McCormick shares recipes like this to get you to buy more spices. When I was unable to find ancho chili pepper at my Nob Hill, I just went to the freezer and pulled out the bottle of dried, ground chiles I bought from a little lady while eating lunch in a market in Valladolid, Yucatan, Mexico last year. The McCormick propaganda said they would have “a hint of smoky heat.” Mine certainly had more than a hint. I am looking forward to trying them as written when I get some ancho chili pepper.
McCormick advertisement in a Better Homes and Gardens magazine I was looking through at my mother in law’s over Thanksgiving.
24 ounces semi-sweet baking chocolate, divided
1 ½ cups flour, 6.75 ounces
4 teaspoons McCormick® Gourmet Collection Cinnamon, Saigon
1 teaspoon baking powder
½ teaspoon salt
½ cup butter, softened
1 cup granulated sugar
½ cup firmly packed brown sugar
4 large eggs
4 teaspoons McCormick® Pure Vanilla Extract
- Heat oven to 375°F.
- Melt 16 ounces of the chocolate. (I use double boiler but you can melt it any way you want. Just don’t get it too hot.) Set aside.
- Coarsely chop remaining 8 ounces chocolate. (I used chocolate chips so no need to chop.) Set aside.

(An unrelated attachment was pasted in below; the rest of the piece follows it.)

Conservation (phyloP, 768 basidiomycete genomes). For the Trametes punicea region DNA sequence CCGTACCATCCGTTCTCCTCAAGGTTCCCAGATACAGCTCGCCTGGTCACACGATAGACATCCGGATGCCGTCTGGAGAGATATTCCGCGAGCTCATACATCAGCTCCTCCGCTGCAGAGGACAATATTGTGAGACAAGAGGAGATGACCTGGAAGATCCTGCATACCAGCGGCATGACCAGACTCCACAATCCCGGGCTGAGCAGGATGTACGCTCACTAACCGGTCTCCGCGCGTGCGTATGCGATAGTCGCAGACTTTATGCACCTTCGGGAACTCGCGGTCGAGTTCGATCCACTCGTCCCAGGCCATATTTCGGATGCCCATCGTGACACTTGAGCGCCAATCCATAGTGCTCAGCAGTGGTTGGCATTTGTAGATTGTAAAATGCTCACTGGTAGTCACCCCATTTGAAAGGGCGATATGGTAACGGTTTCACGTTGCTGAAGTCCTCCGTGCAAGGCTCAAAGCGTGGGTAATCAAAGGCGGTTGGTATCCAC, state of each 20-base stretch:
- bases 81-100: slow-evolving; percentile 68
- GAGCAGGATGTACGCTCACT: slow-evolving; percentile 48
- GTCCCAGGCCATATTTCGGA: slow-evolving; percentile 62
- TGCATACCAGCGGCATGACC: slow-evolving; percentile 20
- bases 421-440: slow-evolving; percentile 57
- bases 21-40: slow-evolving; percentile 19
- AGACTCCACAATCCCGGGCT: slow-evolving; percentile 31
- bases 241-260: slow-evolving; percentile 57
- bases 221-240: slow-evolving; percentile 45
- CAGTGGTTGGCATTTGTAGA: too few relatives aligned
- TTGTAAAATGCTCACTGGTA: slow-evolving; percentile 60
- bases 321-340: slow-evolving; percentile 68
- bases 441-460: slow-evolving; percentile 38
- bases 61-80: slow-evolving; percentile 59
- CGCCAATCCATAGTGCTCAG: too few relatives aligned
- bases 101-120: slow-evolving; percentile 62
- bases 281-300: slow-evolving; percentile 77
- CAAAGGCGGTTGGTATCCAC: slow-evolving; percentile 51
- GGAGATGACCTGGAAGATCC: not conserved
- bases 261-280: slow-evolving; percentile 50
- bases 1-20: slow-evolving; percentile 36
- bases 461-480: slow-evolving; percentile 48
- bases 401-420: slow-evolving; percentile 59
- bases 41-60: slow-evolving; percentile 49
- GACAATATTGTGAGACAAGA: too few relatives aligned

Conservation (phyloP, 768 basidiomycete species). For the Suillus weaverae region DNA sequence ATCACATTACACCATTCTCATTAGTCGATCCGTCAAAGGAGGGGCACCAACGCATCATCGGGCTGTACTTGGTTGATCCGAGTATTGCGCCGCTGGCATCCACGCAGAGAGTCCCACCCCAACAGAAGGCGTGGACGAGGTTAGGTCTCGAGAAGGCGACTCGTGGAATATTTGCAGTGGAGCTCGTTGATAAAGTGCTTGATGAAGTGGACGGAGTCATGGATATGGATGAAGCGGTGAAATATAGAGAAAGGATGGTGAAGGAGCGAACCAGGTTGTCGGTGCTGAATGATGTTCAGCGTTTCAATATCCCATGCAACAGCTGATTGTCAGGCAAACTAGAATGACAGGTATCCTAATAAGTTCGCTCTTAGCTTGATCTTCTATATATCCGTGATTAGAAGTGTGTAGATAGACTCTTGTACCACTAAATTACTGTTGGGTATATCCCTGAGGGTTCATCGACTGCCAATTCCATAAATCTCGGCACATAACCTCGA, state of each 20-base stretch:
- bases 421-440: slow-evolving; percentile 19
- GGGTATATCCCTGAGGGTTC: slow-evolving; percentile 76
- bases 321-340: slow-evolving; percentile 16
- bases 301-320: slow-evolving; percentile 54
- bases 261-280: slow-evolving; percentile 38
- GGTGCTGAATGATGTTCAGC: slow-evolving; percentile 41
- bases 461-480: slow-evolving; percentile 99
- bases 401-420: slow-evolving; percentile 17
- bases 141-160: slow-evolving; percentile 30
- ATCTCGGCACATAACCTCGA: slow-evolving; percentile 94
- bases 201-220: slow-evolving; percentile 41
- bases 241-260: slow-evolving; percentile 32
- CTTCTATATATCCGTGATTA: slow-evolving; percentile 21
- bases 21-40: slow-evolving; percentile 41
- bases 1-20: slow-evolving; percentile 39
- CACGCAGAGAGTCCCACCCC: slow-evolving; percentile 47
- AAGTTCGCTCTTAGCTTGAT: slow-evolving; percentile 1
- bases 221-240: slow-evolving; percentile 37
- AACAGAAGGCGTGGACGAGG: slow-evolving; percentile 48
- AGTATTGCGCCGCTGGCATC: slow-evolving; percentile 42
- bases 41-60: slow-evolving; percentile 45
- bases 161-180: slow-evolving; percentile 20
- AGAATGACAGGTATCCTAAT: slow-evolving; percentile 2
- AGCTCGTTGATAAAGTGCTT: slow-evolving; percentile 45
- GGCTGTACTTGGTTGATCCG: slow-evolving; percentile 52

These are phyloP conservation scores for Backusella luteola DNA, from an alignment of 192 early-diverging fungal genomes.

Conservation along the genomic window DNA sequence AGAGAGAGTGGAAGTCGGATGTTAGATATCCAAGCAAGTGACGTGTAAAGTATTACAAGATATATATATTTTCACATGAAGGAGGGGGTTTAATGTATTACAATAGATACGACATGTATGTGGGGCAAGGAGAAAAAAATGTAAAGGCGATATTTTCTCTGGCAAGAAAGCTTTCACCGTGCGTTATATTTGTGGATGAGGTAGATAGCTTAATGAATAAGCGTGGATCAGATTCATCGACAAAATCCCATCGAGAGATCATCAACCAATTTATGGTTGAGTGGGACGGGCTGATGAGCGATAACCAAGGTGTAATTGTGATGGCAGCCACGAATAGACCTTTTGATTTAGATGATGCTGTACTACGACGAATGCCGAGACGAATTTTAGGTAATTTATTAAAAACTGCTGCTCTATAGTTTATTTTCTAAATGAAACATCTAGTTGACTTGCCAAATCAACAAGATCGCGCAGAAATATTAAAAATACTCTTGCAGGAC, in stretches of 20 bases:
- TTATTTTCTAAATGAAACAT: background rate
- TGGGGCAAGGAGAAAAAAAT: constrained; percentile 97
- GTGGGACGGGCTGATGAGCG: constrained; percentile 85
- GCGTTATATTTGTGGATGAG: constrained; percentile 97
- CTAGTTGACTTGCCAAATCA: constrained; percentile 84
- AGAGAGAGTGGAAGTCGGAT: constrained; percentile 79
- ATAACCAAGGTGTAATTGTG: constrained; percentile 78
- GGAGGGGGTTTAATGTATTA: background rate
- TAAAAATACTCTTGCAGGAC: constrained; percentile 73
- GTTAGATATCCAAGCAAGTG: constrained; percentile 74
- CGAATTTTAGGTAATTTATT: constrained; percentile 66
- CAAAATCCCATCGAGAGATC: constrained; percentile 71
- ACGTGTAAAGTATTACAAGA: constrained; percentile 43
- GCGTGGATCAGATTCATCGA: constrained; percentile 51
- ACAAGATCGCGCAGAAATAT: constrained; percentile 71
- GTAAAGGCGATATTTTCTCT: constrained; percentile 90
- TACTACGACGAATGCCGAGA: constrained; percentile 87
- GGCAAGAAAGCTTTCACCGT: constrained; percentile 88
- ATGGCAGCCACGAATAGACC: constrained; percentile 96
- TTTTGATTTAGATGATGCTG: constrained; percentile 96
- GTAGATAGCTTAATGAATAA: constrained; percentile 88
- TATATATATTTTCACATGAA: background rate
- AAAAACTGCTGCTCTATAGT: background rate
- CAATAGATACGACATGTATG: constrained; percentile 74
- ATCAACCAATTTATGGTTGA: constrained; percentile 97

- Mix flour, roasted cinnamon, ancho chile pepper, baking powder and salt in small bowl. Set aside.
- Beat butter and sugars in large bowl with electric mixer on medium speed until light and fluffy.
- Add eggs and vanilla. Mix well.
- Add melted chocolate. Beat until well blended.
- Gradually beat in flour mixture on low speed until well mixed.
- Stir in chopped chocolate.
10. Drop dough by 2 tablespoons or medium cookie scoop 1½ inches apart on parchment paper-lined baking sheets.
11. Bake about 10 minutes or just until cookies are set and slightly cracked on top. Transfer cookies on parchment paper to wire rack to cool.
Roasted Ginger Chocolate Crackled Cookies: Prepare cookies as directed using 16 ounces semi-sweet baking chocolate, melted, and 8 ounces bittersweet baking chocolate, chopped. Use McCormick® Gourmet Collection Roasted Ground Ginger in place of the Saigon Cinnamon.
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